Shabby Sunday: Rhyme Stew by Roald Dahl – 1989 -Book Review #VintageBooks #ShabbySunday #RoaldDahl #Books

Shabby Sunday

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I have a bunch of old vintage books and seem to keep acquiring more. One of my plans when  starting this blog was to do a post every now and then sharing one of my cherished vintage books. Then I thought there might be other book bloggers out there that have some vintage books, heirlooms, or maybe some old books from childhood that they might want to share.

This meme titled ‘Shabby Sunday’ is for those who would like to participate and share some of their old vintage books. Do you have some shabby books you’d like to share? If so, please feel free to participate as anyone can join. Feel free to use my meme image if you’d like to. If you decide to do this meme, please consider linking back to me in this post so that I can see the book you’re sharing.


Last time I shared:

Humpy the Moose 

Today’s Shabby Share:

Rhyme Stew

By Roald Dahl

Blurb:
An irresistible, hilarious collection of ribald rhymes featuring characters from fairy tales, fables and nursery rhymes including ‘Dick Whittington and his Cat’, ‘The Emperor’s New Clothes’ and ‘Hansel and Gretel’. The perfect treat for Dahl fans tall and small. ‘There is no end to the Dahl invention, and this will join all the other cherished favourites. Quentin Blake is his perfect illustrator’ Books.

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We found this book at a community rummage sale over a decade ago. What a gem! This particular sale has books ranging from .10 cents to .25 cents and never more than that. Because people in the community just offload their stuff, there’s no telling what you’ll find. Today you can find a copy of this book for around $5.00 (new) online.

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Our copy is a Penguin Book’s paperback published in 1990. The original was published in 1989. It’s super thin and only about 79 pages total.

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Roald Dahl basically took some well-known fables and tales and turned them into silly rhymes. We all know how Roald Dahl had quite the imagination, so this collection can be crazy and hilarious. Some of the rhymes are a bit too risqué and aren’t really suited for kids as they reference sex, adultery, and even cannabalism, but I think some of it would likely go unnoticed. Definitely read at your own risk! Others are completely harmless…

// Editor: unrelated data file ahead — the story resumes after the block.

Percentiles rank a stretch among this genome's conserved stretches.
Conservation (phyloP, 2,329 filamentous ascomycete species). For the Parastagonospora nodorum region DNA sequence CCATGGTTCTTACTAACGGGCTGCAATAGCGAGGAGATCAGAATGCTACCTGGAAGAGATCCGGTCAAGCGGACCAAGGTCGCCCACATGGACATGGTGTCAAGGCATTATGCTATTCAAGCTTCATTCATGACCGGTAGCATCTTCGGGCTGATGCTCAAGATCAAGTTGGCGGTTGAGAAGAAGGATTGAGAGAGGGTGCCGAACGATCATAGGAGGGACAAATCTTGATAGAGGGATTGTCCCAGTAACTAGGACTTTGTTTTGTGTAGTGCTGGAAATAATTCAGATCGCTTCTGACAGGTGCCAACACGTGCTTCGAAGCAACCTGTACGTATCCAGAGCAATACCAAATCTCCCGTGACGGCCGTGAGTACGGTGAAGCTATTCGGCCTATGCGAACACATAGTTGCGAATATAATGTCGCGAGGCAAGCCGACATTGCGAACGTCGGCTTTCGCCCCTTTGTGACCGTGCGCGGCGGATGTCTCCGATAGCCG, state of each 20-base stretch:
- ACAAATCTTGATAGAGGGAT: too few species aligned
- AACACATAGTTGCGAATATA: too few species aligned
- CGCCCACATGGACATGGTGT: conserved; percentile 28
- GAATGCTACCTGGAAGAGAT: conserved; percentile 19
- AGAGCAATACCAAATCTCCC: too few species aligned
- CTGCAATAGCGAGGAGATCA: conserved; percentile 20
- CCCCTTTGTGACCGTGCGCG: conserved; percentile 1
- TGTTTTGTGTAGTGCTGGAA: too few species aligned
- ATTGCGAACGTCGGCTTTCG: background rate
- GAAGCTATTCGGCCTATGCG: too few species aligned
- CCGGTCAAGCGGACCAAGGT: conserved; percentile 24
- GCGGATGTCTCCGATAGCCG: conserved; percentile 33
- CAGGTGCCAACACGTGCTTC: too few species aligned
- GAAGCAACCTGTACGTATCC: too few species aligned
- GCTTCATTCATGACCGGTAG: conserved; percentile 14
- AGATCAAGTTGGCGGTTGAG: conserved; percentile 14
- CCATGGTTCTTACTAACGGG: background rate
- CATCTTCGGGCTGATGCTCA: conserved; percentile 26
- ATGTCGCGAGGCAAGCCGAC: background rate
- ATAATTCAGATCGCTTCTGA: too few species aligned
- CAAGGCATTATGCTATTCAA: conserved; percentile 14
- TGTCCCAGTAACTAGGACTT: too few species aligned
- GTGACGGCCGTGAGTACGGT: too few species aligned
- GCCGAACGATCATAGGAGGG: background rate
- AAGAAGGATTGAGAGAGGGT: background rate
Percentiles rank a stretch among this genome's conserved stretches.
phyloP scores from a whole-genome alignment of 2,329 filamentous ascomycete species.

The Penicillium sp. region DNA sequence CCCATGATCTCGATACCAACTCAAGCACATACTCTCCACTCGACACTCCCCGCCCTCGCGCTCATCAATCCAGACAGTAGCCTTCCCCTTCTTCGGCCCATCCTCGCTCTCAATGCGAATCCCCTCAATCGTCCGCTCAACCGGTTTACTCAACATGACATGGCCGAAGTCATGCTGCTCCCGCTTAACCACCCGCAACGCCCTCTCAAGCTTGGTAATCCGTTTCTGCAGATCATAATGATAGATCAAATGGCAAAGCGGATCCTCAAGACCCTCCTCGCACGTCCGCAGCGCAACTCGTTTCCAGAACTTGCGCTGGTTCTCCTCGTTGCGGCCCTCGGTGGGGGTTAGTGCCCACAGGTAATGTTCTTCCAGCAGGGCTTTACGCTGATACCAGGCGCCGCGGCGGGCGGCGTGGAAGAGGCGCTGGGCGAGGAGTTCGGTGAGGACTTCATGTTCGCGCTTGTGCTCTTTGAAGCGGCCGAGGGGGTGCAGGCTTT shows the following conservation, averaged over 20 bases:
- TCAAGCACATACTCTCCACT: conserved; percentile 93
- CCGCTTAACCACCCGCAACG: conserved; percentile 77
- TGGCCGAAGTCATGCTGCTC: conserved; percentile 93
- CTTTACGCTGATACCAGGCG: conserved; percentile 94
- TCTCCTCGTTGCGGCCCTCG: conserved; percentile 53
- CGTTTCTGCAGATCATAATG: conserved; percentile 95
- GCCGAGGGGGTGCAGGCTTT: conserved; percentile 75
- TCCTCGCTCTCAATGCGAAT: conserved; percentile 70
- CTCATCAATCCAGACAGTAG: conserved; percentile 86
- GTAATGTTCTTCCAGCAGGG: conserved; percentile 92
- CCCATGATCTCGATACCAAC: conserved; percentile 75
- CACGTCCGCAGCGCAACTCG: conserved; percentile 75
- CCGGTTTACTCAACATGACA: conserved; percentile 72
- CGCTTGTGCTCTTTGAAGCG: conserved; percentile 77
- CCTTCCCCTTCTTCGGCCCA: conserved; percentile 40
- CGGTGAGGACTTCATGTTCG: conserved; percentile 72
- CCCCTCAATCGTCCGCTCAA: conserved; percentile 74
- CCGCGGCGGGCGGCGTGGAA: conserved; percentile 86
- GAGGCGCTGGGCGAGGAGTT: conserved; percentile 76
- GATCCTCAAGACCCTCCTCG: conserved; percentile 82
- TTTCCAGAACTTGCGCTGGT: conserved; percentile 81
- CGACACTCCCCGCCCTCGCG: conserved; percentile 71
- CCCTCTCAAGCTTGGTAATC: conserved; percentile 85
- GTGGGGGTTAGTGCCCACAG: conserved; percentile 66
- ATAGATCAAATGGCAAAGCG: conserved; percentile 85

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Quentin Blake’s iconic illustrations are absolutely perfect in every Roald Dahl book we’ve read. They magically work together with his stories, creating interesting characters. The kids have grown used to seeing his illustrations in most of their favorite Dahl books.

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It’s no surprise that his sinister version of “Hansel and Gretel” is my favorite. Something unique about this one is this little addition toward the end:

“The Brother’s Grimm who wrote this story
Made it a thousand times more gory.
I’ve taken out the foulest scene
In order that you won’t turn green.
It is beyond me how it came
To merit such enormous fame.
Did parents really, in those days,
Agree to read such gruesome plays
To little children in the night?
And did they ever die of fright?
It might have been okay, who knows,
If there’d been humour in the prose.
Did I say humour? Wilhelm Grimm?
There’s not a scrap of it in him.”


Overall, this is a hilarious collection of twisty rhymes with some of Roald Dahl’s wicked humor. There’s no denying his books can make children laugh, but he certainly knew how to entertain adults as well. This one will always remain in our collection.

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Find this book on Goodreads and Amazon:

  • Publisher : PUFFIN BOOKS; New Ed edition (January 1, 1990)
  • Language : English
  • Paperback : 80 pages
  • ISBN-10 : 0140343652
  • ISBN-13 : 978-0140343656

Other blogs who have participated in Shabby Sunday:

Nicky@ An Introverted Bookworm

Claire@ Brizzle Lass Books

Author Didi Oviatt

Sassy Brit@ Alternative-Read

Brittany @ PerfectlyTolerable

Shari @ Sharisakurai.com

Jennifer @ Jennifertarheelreader.com

Lisa @ Way Too Fantasy

*Please stop by these blogs to check out all of their beautiful shabby shares!*


Thanks for checking out Shabby Sunday! Have you read this book? Do you have any shabby books to share? Feel free to share your thoughts below.

♥️ Mischenko

19 thoughts on “Shabby Sunday: Rhyme Stew by Roald Dahl – 1989 -Book Review #VintageBooks #ShabbySunday #RoaldDahl #Books

    1. I think I remember chatting with you about that before. He writes some crazy stuff, that’s for sure. Years ago I read a smutty book of stories that he wrote. It was weird. 😂 Thanks, Vanessa.

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  1. This is another Dahl book that is not in my collection, probably because it was not really a children’s book. I will have to see if I can find it to read. I always loved his humour and yes, Quentin’s illustrations are perfect for his writing. Another great share, Jen.

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    1. I hope you can find it at your library. One of our libraries does. You may be able to find an e-copy online for free even. Many of these are actually great for kids, but a few weren’t. Hope you like, Carla. 😉

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  2. Pingback: Shabby Sunday: Old Bones: The Wonder Horse by Mildred Mastin Pace – 1965 -Book Review #VintageBooks #ShabbySunday #OldBones #HorseBooks – ReadRantRock&Roll

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